The Platform

 

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A banquet on a platform separates the haves and have-nots in this grim Spanish thriller.

  

Platform, The

Table d'hôte: Ivan Massagué (on the left)

  

Imagine a world in which some people grab what they can, leaving the less fortunate with nothing. Imagine a scenario in which the privileged take more than they need, without thinking of those beneath them. One would like to think that this is the stuff of sci-fi horror, were it not for recent events in which that very situation played out in grocery stores and supermarkets across the world. Thus, this nightmarish allegory could not have arrived at a more opportune time.

 

The platform of the title is a dumbwaiter groaning with haute cuisine: lobster, escargot, prosciutto, chocolate gateaux and, most significantly (as it turns out), panna cotta. Galder Gaztelu-Urrutia's horrific parable opens in a bustling kitchen, where an officious maître d' inspects the gastronomic delights before they are loaded onto the platform. Then a voice tells us, “There are three types of person: Those at the top, those at the bottom, and those who fall.” The film takes this notion literarily and runs with it, right into the depths of hell.

 

Our protagonist, Goreng (Ivan Massagué), wakes to find himself in a spartan cell, which he appears to be sharing with an old man, Trimagasi (Zorion Eguileor). The old man, perched on a wooden bed, is staring right back at him. “Level 48,” he says, by way of explanation. The cells in this prison – or Vertical Self-Management Centre – are positioned one on top of the other, with a central shaft plunging between them. Once a day the platform descends, with the two inmates on level 1 permitted to scrounge what they can from the banquet – so long as they don’t keep a crumb for later. Then the platform moves down to the next level, and the next two prisoners have a minute to gorge themselves, too. But the further the platform descends, the less there is to eat, and what is left is half-chewed and covered in the others’ saliva. And still the platform descends, until all that remains are empty dishes and glassware...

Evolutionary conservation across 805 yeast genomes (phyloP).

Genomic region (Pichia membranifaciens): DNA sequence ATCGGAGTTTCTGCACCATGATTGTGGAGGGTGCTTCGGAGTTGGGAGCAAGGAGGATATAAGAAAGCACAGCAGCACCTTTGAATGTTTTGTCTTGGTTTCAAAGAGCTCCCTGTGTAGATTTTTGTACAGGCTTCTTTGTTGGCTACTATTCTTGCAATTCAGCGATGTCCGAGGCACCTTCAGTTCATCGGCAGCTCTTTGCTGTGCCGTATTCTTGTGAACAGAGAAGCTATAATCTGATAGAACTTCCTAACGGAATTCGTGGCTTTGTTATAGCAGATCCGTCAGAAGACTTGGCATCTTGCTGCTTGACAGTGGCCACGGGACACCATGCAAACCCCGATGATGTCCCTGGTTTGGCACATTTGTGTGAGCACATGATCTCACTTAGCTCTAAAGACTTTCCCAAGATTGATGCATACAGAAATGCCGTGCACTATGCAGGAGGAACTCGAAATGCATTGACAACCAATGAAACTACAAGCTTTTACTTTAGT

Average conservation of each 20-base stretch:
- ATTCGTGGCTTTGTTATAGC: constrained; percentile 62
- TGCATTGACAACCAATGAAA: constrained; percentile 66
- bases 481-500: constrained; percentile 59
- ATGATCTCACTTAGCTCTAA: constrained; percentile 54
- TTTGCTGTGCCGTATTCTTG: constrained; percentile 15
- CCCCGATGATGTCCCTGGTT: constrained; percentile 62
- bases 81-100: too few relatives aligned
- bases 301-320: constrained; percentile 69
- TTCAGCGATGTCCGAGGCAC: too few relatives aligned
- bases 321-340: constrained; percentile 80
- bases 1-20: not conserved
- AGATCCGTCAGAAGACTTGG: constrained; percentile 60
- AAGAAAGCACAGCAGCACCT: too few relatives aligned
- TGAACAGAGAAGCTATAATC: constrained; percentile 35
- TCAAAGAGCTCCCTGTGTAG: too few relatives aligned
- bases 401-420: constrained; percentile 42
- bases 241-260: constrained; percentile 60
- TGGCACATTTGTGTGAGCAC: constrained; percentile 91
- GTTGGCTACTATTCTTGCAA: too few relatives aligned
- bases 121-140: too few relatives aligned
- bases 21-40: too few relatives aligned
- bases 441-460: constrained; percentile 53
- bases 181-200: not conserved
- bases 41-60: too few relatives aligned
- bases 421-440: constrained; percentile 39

As the film proceeds, the viewer, like Goreng, pieces together the rules. For instance, each inmate was permitted to bring one item with them from the outside world. Goreng chose a hardback copy of Don Quixote which, under the circumstances, proves impractical. Others opted for a variety of weapons with which to defend themselves. We also discover that Goreng volunteered for his ‘experience’ – in order to win “an accredited diploma” – and had to undergo a rigorous vetting process. Not much else is revealed, the better to keep us involved and guessing.

 

The Platform joins that marginal sub-genre, which includes such films as Cube (1997), Saw (2004), The Maze Runner (2014) and The Hunt (2020), in which a group of strangers awake to find themselves in a bizarre, deadly conundrum. Here, the platform represents what might be a level playing field, but which is abused by those at the top, to the detriment of those literally further down the food chain. Thus, the starving are forced to resort to their wits, cannibalism or worse, many preferring to fall to their deaths rather than suffer the horrors of their lot. But Goreng is a literary man and thinks that there may be a key to surviving this seemingly impossible ordeal…

 

The Platform has novelty on its side, and a compelling message, although its route is a deeply unpleasant journey into man’s vilest whims. Unfortunately, novelty alone cannot hold our interest, as the increasingly objectionable incidents mount up in the place of narrative momentum. Philosophically, Trimagasi states that the inmates above have “nothing to look forward to,” and then spits on the food as it drops down to the next cell. It’s an intriguing set-up and pulls no punches, but it really needs to answer some of the questions it poses.

 

JAMES CAMERON-WILSON

 

Cast: Iván Massagué, Antonia San Juan, Zorion Eguileor, Emilio Buale Coka, Alexandra Masangkay, Zihara Llana, Eric L. Goode.

 

Dir Galder Gaztelu-Urrutia, Pro Ángeles Hernández and Carlos Juarez, Screenplay David Desola and Pedro Rivero, Ph Jon D. Domínguez, Pro Des Azegiñe Urigoitia, Ed Haritz Zubillaga and Elena Ruiz, Music Aranzazu Calleja, Costumes Azegiñe Urigoitia.

 

Basque Films/Mr. Miyagi Films/Plataforma La Película A.I.E-Netflix.

94 mins. Spain. 2019. Rel: 20 March 2020. Available on Netflix. Cert. 18.